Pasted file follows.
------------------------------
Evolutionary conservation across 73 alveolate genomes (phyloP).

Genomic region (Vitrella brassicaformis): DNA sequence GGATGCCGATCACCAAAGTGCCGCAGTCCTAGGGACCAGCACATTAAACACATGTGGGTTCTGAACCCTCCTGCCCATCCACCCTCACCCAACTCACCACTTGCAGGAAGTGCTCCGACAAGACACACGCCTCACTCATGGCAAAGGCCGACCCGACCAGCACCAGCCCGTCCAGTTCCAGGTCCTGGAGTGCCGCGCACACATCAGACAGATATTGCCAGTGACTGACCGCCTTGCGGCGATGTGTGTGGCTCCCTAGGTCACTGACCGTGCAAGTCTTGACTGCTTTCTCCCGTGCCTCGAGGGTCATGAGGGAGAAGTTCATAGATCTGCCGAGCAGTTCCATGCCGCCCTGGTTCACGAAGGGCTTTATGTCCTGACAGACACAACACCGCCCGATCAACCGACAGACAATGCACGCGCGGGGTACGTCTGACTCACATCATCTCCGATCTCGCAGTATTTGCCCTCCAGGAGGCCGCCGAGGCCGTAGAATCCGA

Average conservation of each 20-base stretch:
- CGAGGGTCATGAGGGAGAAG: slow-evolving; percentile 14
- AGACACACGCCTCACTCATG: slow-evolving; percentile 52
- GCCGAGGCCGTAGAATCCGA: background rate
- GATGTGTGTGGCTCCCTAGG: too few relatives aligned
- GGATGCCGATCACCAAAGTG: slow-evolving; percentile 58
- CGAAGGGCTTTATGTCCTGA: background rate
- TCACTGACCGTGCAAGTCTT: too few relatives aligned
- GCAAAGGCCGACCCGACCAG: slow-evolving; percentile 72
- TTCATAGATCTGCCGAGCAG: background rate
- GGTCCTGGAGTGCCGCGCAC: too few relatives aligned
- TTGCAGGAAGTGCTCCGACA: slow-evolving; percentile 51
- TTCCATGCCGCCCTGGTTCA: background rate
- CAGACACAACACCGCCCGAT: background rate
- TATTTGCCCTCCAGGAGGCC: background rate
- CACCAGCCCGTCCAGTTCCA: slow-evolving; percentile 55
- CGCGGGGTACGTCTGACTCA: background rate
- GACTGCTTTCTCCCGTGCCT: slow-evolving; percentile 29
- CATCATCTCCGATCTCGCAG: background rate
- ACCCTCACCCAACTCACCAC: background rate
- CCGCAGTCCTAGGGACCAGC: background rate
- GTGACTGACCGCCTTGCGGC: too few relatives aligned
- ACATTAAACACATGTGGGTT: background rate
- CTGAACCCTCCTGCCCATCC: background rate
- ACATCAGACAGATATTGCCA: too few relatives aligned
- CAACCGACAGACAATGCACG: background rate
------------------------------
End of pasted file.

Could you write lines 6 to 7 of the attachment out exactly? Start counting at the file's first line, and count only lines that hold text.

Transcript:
- GCCGAGGCCGTAGAATCCGA: background rate
- GATGTGTGTGGCTCCCTAGG: too few relatives aligned